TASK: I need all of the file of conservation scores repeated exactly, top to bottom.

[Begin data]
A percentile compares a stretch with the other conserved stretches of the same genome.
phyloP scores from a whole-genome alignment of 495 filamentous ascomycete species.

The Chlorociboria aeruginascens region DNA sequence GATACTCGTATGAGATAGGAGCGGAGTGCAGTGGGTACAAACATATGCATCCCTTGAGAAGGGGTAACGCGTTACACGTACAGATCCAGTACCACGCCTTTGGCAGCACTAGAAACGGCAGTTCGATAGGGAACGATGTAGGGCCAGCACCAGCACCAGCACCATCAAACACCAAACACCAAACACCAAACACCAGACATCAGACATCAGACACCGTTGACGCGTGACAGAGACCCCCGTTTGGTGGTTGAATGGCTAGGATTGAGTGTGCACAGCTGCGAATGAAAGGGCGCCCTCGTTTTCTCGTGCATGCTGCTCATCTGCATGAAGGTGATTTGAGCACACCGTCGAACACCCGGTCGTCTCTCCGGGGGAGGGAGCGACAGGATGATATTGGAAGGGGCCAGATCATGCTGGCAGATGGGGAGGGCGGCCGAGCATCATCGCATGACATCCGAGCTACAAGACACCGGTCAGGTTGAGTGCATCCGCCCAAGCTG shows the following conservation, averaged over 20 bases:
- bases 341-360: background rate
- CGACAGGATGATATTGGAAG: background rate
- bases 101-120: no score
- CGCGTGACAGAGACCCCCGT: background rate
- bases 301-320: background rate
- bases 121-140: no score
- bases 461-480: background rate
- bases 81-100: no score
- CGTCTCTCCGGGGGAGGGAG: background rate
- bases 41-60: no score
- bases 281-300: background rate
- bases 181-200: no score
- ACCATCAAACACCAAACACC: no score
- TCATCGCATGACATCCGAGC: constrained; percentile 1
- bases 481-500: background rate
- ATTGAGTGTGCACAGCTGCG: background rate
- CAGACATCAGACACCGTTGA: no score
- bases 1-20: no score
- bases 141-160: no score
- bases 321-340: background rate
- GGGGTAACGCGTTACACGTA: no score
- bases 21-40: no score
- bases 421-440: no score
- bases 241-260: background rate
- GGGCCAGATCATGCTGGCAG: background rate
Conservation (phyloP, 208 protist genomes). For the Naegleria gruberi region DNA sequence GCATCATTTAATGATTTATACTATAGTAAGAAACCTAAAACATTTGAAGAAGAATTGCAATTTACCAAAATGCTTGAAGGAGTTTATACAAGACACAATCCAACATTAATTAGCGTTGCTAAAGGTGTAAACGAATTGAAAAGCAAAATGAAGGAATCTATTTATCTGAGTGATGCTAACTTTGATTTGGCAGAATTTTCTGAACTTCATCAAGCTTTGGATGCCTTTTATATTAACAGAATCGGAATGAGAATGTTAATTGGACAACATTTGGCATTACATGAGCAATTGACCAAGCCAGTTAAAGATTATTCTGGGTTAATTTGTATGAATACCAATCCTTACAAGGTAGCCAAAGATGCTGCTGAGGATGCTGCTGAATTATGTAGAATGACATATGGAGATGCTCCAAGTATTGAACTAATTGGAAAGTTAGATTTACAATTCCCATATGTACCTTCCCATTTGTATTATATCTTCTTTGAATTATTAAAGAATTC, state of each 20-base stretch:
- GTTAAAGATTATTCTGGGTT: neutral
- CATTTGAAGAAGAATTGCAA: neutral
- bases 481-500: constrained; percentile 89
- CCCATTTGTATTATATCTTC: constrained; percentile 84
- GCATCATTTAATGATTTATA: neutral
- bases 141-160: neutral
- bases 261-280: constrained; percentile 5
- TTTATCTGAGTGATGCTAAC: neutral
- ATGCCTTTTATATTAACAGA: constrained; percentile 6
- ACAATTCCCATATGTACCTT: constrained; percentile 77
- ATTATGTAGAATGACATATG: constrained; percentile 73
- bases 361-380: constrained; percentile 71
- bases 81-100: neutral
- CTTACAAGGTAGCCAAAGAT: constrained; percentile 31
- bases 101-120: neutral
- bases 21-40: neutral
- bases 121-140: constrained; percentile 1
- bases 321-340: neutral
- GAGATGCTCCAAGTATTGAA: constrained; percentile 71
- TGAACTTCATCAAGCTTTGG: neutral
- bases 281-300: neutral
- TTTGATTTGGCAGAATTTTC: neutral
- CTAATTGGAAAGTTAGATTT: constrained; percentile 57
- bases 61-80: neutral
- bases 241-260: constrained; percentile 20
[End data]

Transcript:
A percentile compares a stretch with the other conserved stretches of the same genome.
phyloP scores from a whole-genome alignment of 495 filamentous ascomycete species.

The Chlorociboria aeruginascens region DNA sequence GATACTCGTATGAGATAGGAGCGGAGTGCAGTGGGTACAAACATATGCATCCCTTGAGAAGGGGTAACGCGTTACACGTACAGATCCAGTACCACGCCTTTGGCAGCACTAGAAACGGCAGTTCGATAGGGAACGATGTAGGGCCAGCACCAGCACCAGCACCATCAAACACCAAACACCAAACACCAAACACCAGACATCAGACATCAGACACCGTTGACGCGTGACAGAGACCCCCGTTTGGTGGTTGAATGGCTAGGATTGAGTGTGCACAGCTGCGAATGAAAGGGCGCCCTCGTTTTCTCGTGCATGCTGCTCATCTGCATGAAGGTGATTTGAGCACACCGTCGAACACCCGGTCGTCTCTCCGGGGGAGGGAGCGACAGGATGATATTGGAAGGGGCCAGATCATGCTGGCAGATGGGGAGGGCGGCCGAGCATCATCGCATGACATCCGAGCTACAAGACACCGGTCAGGTTGAGTGCATCCGCCCAAGCTG shows the following conservation, averaged over 20 bases:
- bases 341-360: background rate
- CGACAGGATGATATTGGAAG: background rate
- bases 101-120: no score
- CGCGTGACAGAGACCCCCGT: background rate
- bases 301-320: background rate
- bases 121-140: no score
- bases 461-480: background rate
- bases 81-100: no score
- CGTCTCTCCGGGGGAGGGAG: background rate
- bases 41-60: no score
- bases 281-300: background rate
- bases 181-200: no score
- ACCATCAAACACCAAACACC: no score
- TCATCGCATGACATCCGAGC: constrained; percentile 1
- bases 481-500: background rate
- ATTGAGTGTGCACAGCTGCG: background rate
- CAGACATCAGACACCGTTGA: no score
- bases 1-20: no score
- bases 141-160: no score
- bases 321-340: background rate
- GGGGTAACGCGTTACACGTA: no score
- bases 21-40: no score
- bases 421-440: no score
- bases 241-260: background rate
- GGGCCAGATCATGCTGGCAG: background rate
Conservation (phyloP, 208 protist genomes). For the Naegleria gruberi region DNA sequence GCATCATTTAATGATTTATACTATAGTAAGAAACCTAAAACATTTGAAGAAGAATTGCAATTTACCAAAATGCTTGAAGGAGTTTATACAAGACACAATCCAACATTAATTAGCGTTGCTAAAGGTGTAAACGAATTGAAAAGCAAAATGAAGGAATCTATTTATCTGAGTGATGCTAACTTTGATTTGGCAGAATTTTCTGAACTTCATCAAGCTTTGGATGCCTTTTATATTAACAGAATCGGAATGAGAATGTTAATTGGACAACATTTGGCATTACATGAGCAATTGACCAAGCCAGTTAAAGATTATTCTGGGTTAATTTGTATGAATACCAATCCTTACAAGGTAGCCAAAGATGCTGCTGAGGATGCTGCTGAATTATGTAGAATGACATATGGAGATGCTCCAAGTATTGAACTAATTGGAAAGTTAGATTTACAATTCCCATATGTACCTTCCCATTTGTATTATATCTTCTTTGAATTATTAAAGAATTC, state of each 20-base stretch:
- GTTAAAGATTATTCTGGGTT: neutral
- CATTTGAAGAAGAATTGCAA: neutral
- bases 481-500: constrained; percentile 89
- CCCATTTGTATTATATCTTC: constrained; percentile 84
- GCATCATTTAATGATTTATA: neutral
- bases 141-160: neutral
- bases 261-280: constrained; percentile 5
- TTTATCTGAGTGATGCTAAC: neutral
- ATGCCTTTTATATTAACAGA: constrained; percentile 6
- ACAATTCCCATATGTACCTT: constrained; percentile 77
- ATTATGTAGAATGACATATG: constrained; percentile 73
- bases 361-380: constrained; percentile 71
- bases 81-100: neutral
- CTTACAAGGTAGCCAAAGAT: constrained; percentile 31
- bases 101-120: neutral
- bases 21-40: neutral
- bases 121-140: constrained; percentile 1
- bases 321-340: neutral
- GAGATGCTCCAAGTATTGAA: constrained; percentile 71
- TGAACTTCATCAAGCTTTGG: neutral
- bases 281-300: neutral
- TTTGATTTGGCAGAATTTTC: neutral
- CTAATTGGAAAGTTAGATTT: constrained; percentile 57
- bases 61-80: neutral
- bases 241-260: constrained; percentile 20